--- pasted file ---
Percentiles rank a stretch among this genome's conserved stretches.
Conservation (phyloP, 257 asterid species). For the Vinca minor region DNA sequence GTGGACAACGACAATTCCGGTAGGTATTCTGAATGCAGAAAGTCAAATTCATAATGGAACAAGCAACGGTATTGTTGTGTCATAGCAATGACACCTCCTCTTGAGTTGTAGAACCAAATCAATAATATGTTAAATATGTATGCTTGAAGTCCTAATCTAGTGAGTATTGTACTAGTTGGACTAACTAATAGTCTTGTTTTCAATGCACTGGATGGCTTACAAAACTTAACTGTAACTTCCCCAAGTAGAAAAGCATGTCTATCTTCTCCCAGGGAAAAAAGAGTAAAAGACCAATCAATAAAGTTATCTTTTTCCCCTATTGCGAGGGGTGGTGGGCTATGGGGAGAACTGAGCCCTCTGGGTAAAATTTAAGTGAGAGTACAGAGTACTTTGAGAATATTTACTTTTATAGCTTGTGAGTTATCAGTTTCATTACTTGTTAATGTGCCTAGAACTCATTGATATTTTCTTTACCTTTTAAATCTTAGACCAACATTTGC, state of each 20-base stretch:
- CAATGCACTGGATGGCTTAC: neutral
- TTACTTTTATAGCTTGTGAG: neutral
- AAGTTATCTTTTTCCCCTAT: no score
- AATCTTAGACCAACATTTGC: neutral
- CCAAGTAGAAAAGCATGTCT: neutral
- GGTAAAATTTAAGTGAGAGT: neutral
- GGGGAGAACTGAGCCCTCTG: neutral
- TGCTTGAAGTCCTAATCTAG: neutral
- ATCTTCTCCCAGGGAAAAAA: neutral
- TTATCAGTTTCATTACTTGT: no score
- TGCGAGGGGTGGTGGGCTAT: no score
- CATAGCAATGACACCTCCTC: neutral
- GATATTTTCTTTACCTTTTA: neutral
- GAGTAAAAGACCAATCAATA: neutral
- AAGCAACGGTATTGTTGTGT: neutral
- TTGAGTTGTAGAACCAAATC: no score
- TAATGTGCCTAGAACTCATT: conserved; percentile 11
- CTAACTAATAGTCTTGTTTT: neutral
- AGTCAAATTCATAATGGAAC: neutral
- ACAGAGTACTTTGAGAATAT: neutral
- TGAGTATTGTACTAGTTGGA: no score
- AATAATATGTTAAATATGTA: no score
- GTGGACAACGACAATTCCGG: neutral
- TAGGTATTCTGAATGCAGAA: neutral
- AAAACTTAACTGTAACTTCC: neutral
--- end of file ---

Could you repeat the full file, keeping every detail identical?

Percentiles rank a stretch among this genome's conserved stretches.
Conservation (phyloP, 257 asterid species). For the Vinca minor region DNA sequence GTGGACAACGACAATTCCGGTAGGTATTCTGAATGCAGAAAGTCAAATTCATAATGGAACAAGCAACGGTATTGTTGTGTCATAGCAATGACACCTCCTCTTGAGTTGTAGAACCAAATCAATAATATGTTAAATATGTATGCTTGAAGTCCTAATCTAGTGAGTATTGTACTAGTTGGACTAACTAATAGTCTTGTTTTCAATGCACTGGATGGCTTACAAAACTTAACTGTAACTTCCCCAAGTAGAAAAGCATGTCTATCTTCTCCCAGGGAAAAAAGAGTAAAAGACCAATCAATAAAGTTATCTTTTTCCCCTATTGCGAGGGGTGGTGGGCTATGGGGAGAACTGAGCCCTCTGGGTAAAATTTAAGTGAGAGTACAGAGTACTTTGAGAATATTTACTTTTATAGCTTGTGAGTTATCAGTTTCATTACTTGTTAATGTGCCTAGAACTCATTGATATTTTCTTTACCTTTTAAATCTTAGACCAACATTTGC, state of each 20-base stretch:
- CAATGCACTGGATGGCTTAC: neutral
- TTACTTTTATAGCTTGTGAG: neutral
- AAGTTATCTTTTTCCCCTAT: no score
- AATCTTAGACCAACATTTGC: neutral
- CCAAGTAGAAAAGCATGTCT: neutral
- GGTAAAATTTAAGTGAGAGT: neutral
- GGGGAGAACTGAGCCCTCTG: neutral
- TGCTTGAAGTCCTAATCTAG: neutral
- ATCTTCTCCCAGGGAAAAAA: neutral
- TTATCAGTTTCATTACTTGT: no score
- TGCGAGGGGTGGTGGGCTAT: no score
- CATAGCAATGACACCTCCTC: neutral
- GATATTTTCTTTACCTTTTA: neutral
- GAGTAAAAGACCAATCAATA: neutral
- AAGCAACGGTATTGTTGTGT: neutral
- TTGAGTTGTAGAACCAAATC: no score
- TAATGTGCCTAGAACTCATT: conserved; percentile 11
- CTAACTAATAGTCTTGTTTT: neutral
- AGTCAAATTCATAATGGAAC: neutral
- ACAGAGTACTTTGAGAATAT: neutral
- TGAGTATTGTACTAGTTGGA: no score
- AATAATATGTTAAATATGTA: no score
- GTGGACAACGACAATTCCGG: neutral
- TAGGTATTCTGAATGCAGAA: neutral
- AAAACTTAACTGTAACTTCC: neutral